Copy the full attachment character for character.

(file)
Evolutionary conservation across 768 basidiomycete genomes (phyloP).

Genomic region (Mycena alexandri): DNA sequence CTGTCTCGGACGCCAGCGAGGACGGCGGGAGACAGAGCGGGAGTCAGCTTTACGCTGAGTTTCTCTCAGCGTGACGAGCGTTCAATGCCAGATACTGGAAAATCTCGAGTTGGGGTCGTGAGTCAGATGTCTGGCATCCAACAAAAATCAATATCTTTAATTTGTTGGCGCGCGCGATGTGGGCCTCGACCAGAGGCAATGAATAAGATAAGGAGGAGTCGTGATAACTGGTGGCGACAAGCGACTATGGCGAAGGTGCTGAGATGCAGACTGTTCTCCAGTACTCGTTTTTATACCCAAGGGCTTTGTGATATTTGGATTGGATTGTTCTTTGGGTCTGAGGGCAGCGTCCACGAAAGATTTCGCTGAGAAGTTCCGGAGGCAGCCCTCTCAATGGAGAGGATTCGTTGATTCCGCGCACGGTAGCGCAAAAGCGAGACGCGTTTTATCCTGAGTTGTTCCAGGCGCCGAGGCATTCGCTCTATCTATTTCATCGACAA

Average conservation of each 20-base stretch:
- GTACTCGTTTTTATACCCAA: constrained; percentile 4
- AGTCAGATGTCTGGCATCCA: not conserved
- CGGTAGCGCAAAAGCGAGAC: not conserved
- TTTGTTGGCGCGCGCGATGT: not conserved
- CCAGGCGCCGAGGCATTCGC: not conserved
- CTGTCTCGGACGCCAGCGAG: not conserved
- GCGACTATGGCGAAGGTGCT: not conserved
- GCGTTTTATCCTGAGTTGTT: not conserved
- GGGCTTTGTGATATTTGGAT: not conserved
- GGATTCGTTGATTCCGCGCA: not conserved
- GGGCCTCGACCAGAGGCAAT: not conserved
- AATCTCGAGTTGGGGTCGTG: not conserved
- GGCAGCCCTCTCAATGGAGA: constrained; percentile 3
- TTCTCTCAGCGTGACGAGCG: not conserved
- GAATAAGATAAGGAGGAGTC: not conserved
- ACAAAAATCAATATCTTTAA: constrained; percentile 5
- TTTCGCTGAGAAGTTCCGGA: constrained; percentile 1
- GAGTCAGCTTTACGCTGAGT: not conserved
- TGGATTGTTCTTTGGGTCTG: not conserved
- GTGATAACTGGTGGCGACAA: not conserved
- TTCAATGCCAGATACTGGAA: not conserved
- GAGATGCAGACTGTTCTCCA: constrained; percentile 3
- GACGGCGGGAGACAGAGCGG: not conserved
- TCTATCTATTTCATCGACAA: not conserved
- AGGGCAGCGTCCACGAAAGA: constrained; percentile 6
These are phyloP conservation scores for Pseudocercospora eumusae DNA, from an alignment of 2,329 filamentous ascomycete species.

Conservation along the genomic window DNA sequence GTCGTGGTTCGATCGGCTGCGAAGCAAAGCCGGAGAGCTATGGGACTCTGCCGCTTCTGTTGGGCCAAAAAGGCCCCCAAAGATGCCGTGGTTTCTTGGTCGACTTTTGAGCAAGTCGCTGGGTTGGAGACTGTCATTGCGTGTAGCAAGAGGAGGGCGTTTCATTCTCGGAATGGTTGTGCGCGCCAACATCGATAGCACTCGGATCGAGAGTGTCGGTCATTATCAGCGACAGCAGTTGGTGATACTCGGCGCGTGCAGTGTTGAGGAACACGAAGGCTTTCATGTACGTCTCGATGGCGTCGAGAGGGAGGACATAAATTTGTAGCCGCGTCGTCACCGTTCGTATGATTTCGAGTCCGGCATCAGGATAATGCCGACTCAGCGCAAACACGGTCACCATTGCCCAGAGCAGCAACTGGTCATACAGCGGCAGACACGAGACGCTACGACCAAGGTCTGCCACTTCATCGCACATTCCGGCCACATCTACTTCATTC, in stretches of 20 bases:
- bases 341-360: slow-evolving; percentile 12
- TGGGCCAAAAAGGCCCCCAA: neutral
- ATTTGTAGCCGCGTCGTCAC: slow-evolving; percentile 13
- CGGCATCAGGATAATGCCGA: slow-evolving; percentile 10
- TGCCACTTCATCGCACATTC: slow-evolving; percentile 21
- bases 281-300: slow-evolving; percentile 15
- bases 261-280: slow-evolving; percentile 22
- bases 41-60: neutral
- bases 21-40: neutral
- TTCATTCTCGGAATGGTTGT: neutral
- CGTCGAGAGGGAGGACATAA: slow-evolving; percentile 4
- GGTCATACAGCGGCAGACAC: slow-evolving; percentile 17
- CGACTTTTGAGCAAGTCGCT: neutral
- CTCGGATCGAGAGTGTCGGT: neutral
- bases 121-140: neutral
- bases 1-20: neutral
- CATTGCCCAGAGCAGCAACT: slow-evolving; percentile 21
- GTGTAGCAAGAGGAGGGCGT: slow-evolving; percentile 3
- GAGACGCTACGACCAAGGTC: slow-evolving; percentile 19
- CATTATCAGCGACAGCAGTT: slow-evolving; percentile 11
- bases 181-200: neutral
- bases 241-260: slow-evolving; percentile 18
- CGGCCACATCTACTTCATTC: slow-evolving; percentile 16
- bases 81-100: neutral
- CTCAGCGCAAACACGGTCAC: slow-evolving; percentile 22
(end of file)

Evolutionary conservation across 768 basidiomycete genomes (phyloP).

Genomic region (Mycena alexandri): DNA sequence CTGTCTCGGACGCCAGCGAGGACGGCGGGAGACAGAGCGGGAGTCAGCTTTACGCTGAGTTTCTCTCAGCGTGACGAGCGTTCAATGCCAGATACTGGAAAATCTCGAGTTGGGGTCGTGAGTCAGATGTCTGGCATCCAACAAAAATCAATATCTTTAATTTGTTGGCGCGCGCGATGTGGGCCTCGACCAGAGGCAATGAATAAGATAAGGAGGAGTCGTGATAACTGGTGGCGACAAGCGACTATGGCGAAGGTGCTGAGATGCAGACTGTTCTCCAGTACTCGTTTTTATACCCAAGGGCTTTGTGATATTTGGATTGGATTGTTCTTTGGGTCTGAGGGCAGCGTCCACGAAAGATTTCGCTGAGAAGTTCCGGAGGCAGCCCTCTCAATGGAGAGGATTCGTTGATTCCGCGCACGGTAGCGCAAAAGCGAGACGCGTTTTATCCTGAGTTGTTCCAGGCGCCGAGGCATTCGCTCTATCTATTTCATCGACAA

Average conservation of each 20-base stretch:
- GTACTCGTTTTTATACCCAA: constrained; percentile 4
- AGTCAGATGTCTGGCATCCA: not conserved
- CGGTAGCGCAAAAGCGAGAC: not conserved
- TTTGTTGGCGCGCGCGATGT: not conserved
- CCAGGCGCCGAGGCATTCGC: not conserved
- CTGTCTCGGACGCCAGCGAG: not conserved
- GCGACTATGGCGAAGGTGCT: not conserved
- GCGTTTTATCCTGAGTTGTT: not conserved
- GGGCTTTGTGATATTTGGAT: not conserved
- GGATTCGTTGATTCCGCGCA: not conserved
- GGGCCTCGACCAGAGGCAAT: not conserved
- AATCTCGAGTTGGGGTCGTG: not conserved
- GGCAGCCCTCTCAATGGAGA: constrained; percentile 3
- TTCTCTCAGCGTGACGAGCG: not conserved
- GAATAAGATAAGGAGGAGTC: not conserved
- ACAAAAATCAATATCTTTAA: constrained; percentile 5
- TTTCGCTGAGAAGTTCCGGA: constrained; percentile 1
- GAGTCAGCTTTACGCTGAGT: not conserved
- TGGATTGTTCTTTGGGTCTG: not conserved
- GTGATAACTGGTGGCGACAA: not conserved
- TTCAATGCCAGATACTGGAA: not conserved
- GAGATGCAGACTGTTCTCCA: constrained; percentile 3
- GACGGCGGGAGACAGAGCGG: not conserved
- TCTATCTATTTCATCGACAA: not conserved
- AGGGCAGCGTCCACGAAAGA: constrained; percentile 6
These are phyloP conservation scores for Pseudocercospora eumusae DNA, from an alignment of 2,329 filamentous ascomycete species.

Conservation along the genomic window DNA sequence GTCGTGGTTCGATCGGCTGCGAAGCAAAGCCGGAGAGCTATGGGACTCTGCCGCTTCTGTTGGGCCAAAAAGGCCCCCAAAGATGCCGTGGTTTCTTGGTCGACTTTTGAGCAAGTCGCTGGGTTGGAGACTGTCATTGCGTGTAGCAAGAGGAGGGCGTTTCATTCTCGGAATGGTTGTGCGCGCCAACATCGATAGCACTCGGATCGAGAGTGTCGGTCATTATCAGCGACAGCAGTTGGTGATACTCGGCGCGTGCAGTGTTGAGGAACACGAAGGCTTTCATGTACGTCTCGATGGCGTCGAGAGGGAGGACATAAATTTGTAGCCGCGTCGTCACCGTTCGTATGATTTCGAGTCCGGCATCAGGATAATGCCGACTCAGCGCAAACACGGTCACCATTGCCCAGAGCAGCAACTGGTCATACAGCGGCAGACACGAGACGCTACGACCAAGGTCTGCCACTTCATCGCACATTCCGGCCACATCTACTTCATTC, in stretches of 20 bases:
- bases 341-360: slow-evolving; percentile 12
- TGGGCCAAAAAGGCCCCCAA: neutral
- ATTTGTAGCCGCGTCGTCAC: slow-evolving; percentile 13
- CGGCATCAGGATAATGCCGA: slow-evolving; percentile 10
- TGCCACTTCATCGCACATTC: slow-evolving; percentile 21
- bases 281-300: slow-evolving; percentile 15
- bases 261-280: slow-evolving; percentile 22
- bases 41-60: neutral
- bases 21-40: neutral
- TTCATTCTCGGAATGGTTGT: neutral
- CGTCGAGAGGGAGGACATAA: slow-evolving; percentile 4
- GGTCATACAGCGGCAGACAC: slow-evolving; percentile 17
- CGACTTTTGAGCAAGTCGCT: neutral
- CTCGGATCGAGAGTGTCGGT: neutral
- bases 121-140: neutral
- bases 1-20: neutral
- CATTGCCCAGAGCAGCAACT: slow-evolving; percentile 21
- GTGTAGCAAGAGGAGGGCGT: slow-evolving; percentile 3
- GAGACGCTACGACCAAGGTC: slow-evolving; percentile 19
- CATTATCAGCGACAGCAGTT: slow-evolving; percentile 11
- bases 181-200: neutral
- bases 241-260: slow-evolving; percentile 18
- CGGCCACATCTACTTCATTC: slow-evolving; percentile 16
- bases 81-100: neutral
- CTCAGCGCAAACACGGTCAC: slow-evolving; percentile 22